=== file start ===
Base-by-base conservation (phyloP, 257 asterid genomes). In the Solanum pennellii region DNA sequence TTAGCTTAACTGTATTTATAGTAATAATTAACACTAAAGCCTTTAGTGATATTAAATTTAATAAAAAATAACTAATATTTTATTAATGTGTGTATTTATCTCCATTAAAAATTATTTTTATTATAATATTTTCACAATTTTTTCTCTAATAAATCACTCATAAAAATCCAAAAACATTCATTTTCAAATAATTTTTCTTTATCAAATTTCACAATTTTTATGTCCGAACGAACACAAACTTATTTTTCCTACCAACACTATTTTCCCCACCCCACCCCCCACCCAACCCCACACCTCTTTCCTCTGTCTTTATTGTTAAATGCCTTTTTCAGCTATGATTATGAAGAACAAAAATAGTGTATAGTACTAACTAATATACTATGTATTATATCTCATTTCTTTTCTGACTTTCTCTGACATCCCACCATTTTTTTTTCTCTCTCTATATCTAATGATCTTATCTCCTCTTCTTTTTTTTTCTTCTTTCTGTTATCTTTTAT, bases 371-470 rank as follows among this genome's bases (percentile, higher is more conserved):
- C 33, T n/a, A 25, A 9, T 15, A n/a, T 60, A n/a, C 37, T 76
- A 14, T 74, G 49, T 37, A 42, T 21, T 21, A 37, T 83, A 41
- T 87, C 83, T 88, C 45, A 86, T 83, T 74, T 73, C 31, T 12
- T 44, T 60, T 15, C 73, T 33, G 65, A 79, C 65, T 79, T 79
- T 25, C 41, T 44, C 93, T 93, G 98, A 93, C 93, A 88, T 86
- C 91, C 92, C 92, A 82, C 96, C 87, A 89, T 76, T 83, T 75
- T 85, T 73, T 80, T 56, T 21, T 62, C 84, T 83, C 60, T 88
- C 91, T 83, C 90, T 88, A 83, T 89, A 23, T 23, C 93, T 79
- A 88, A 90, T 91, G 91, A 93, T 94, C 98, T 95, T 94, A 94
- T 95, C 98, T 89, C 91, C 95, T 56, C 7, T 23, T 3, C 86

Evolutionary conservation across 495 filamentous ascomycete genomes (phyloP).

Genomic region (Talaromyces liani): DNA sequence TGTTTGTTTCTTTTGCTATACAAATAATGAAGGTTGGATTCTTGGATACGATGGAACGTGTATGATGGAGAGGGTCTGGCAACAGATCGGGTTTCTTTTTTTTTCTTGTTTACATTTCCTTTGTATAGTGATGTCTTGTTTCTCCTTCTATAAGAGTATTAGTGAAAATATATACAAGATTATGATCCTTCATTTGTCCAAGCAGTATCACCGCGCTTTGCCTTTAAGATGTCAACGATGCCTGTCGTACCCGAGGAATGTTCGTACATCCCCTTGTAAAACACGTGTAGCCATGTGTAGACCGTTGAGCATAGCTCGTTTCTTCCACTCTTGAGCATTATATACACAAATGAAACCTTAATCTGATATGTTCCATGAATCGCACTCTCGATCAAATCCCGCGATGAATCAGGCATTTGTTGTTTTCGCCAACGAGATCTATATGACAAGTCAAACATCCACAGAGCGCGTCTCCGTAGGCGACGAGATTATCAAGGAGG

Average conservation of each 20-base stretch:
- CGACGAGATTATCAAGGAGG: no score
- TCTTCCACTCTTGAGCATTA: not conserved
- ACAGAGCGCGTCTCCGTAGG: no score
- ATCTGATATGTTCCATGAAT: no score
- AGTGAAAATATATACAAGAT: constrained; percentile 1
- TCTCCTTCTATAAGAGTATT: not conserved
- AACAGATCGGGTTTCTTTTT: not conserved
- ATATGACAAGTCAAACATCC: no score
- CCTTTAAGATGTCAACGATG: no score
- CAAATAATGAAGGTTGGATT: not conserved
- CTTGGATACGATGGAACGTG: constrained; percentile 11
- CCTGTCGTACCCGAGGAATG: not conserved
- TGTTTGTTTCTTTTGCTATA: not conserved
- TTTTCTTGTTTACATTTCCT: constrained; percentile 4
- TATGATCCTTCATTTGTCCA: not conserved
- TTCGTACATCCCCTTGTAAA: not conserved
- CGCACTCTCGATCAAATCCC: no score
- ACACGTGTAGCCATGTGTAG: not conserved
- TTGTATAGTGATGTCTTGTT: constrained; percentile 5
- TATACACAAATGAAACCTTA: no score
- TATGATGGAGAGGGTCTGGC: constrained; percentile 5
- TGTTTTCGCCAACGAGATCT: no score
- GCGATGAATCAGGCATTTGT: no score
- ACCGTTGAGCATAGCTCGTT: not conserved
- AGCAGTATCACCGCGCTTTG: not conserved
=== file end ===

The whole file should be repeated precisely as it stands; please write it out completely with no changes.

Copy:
Base-by-base conservation (phyloP, 257 asterid genomes). In the Solanum pennellii region DNA sequence TTAGCTTAACTGTATTTATAGTAATAATTAACACTAAAGCCTTTAGTGATATTAAATTTAATAAAAAATAACTAATATTTTATTAATGTGTGTATTTATCTCCATTAAAAATTATTTTTATTATAATATTTTCACAATTTTTTCTCTAATAAATCACTCATAAAAATCCAAAAACATTCATTTTCAAATAATTTTTCTTTATCAAATTTCACAATTTTTATGTCCGAACGAACACAAACTTATTTTTCCTACCAACACTATTTTCCCCACCCCACCCCCCACCCAACCCCACACCTCTTTCCTCTGTCTTTATTGTTAAATGCCTTTTTCAGCTATGATTATGAAGAACAAAAATAGTGTATAGTACTAACTAATATACTATGTATTATATCTCATTTCTTTTCTGACTTTCTCTGACATCCCACCATTTTTTTTTCTCTCTCTATATCTAATGATCTTATCTCCTCTTCTTTTTTTTTCTTCTTTCTGTTATCTTTTAT, bases 371-470 rank as follows among this genome's bases (percentile, higher is more conserved):
- C 33, T n/a, A 25, A 9, T 15, A n/a, T 60, A n/a, C 37, T 76
- A 14, T 74, G 49, T 37, A 42, T 21, T 21, A 37, T 83, A 41
- T 87, C 83, T 88, C 45, A 86, T 83, T 74, T 73, C 31, T 12
- T 44, T 60, T 15, C 73, T 33, G 65, A 79, C 65, T 79, T 79
- T 25, C 41, T 44, C 93, T 93, G 98, A 93, C 93, A 88, T 86
- C 91, C 92, C 92, A 82, C 96, C 87, A 89, T 76, T 83, T 75
- T 85, T 73, T 80, T 56, T 21, T 62, C 84, T 83, C 60, T 88
- C 91, T 83, C 90, T 88, A 83, T 89, A 23, T 23, C 93, T 79
- A 88, A 90, T 91, G 91, A 93, T 94, C 98, T 95, T 94, A 94
- T 95, C 98, T 89, C 91, C 95, T 56, C 7, T 23, T 3, C 86

Evolutionary conservation across 495 filamentous ascomycete genomes (phyloP).

Genomic region (Talaromyces liani): DNA sequence TGTTTGTTTCTTTTGCTATACAAATAATGAAGGTTGGATTCTTGGATACGATGGAACGTGTATGATGGAGAGGGTCTGGCAACAGATCGGGTTTCTTTTTTTTTCTTGTTTACATTTCCTTTGTATAGTGATGTCTTGTTTCTCCTTCTATAAGAGTATTAGTGAAAATATATACAAGATTATGATCCTTCATTTGTCCAAGCAGTATCACCGCGCTTTGCCTTTAAGATGTCAACGATGCCTGTCGTACCCGAGGAATGTTCGTACATCCCCTTGTAAAACACGTGTAGCCATGTGTAGACCGTTGAGCATAGCTCGTTTCTTCCACTCTTGAGCATTATATACACAAATGAAACCTTAATCTGATATGTTCCATGAATCGCACTCTCGATCAAATCCCGCGATGAATCAGGCATTTGTTGTTTTCGCCAACGAGATCTATATGACAAGTCAAACATCCACAGAGCGCGTCTCCGTAGGCGACGAGATTATCAAGGAGG

Average conservation of each 20-base stretch:
- CGACGAGATTATCAAGGAGG: no score
- TCTTCCACTCTTGAGCATTA: not conserved
- ACAGAGCGCGTCTCCGTAGG: no score
- ATCTGATATGTTCCATGAAT: no score
- AGTGAAAATATATACAAGAT: constrained; percentile 1
- TCTCCTTCTATAAGAGTATT: not conserved
- AACAGATCGGGTTTCTTTTT: not conserved
- ATATGACAAGTCAAACATCC: no score
- CCTTTAAGATGTCAACGATG: no score
- CAAATAATGAAGGTTGGATT: not conserved
- CTTGGATACGATGGAACGTG: constrained; percentile 11
- CCTGTCGTACCCGAGGAATG: not conserved
- TGTTTGTTTCTTTTGCTATA: not conserved
- TTTTCTTGTTTACATTTCCT: constrained; percentile 4
- TATGATCCTTCATTTGTCCA: not conserved
- TTCGTACATCCCCTTGTAAA: not conserved
- CGCACTCTCGATCAAATCCC: no score
- ACACGTGTAGCCATGTGTAG: not conserved
- TTGTATAGTGATGTCTTGTT: constrained; percentile 5
- TATACACAAATGAAACCTTA: no score
- TATGATGGAGAGGGTCTGGC: constrained; percentile 5
- TGTTTTCGCCAACGAGATCT: no score
- GCGATGAATCAGGCATTTGT: no score
- ACCGTTGAGCATAGCTCGTT: not conserved
- AGCAGTATCACCGCGCTTTG: not conserved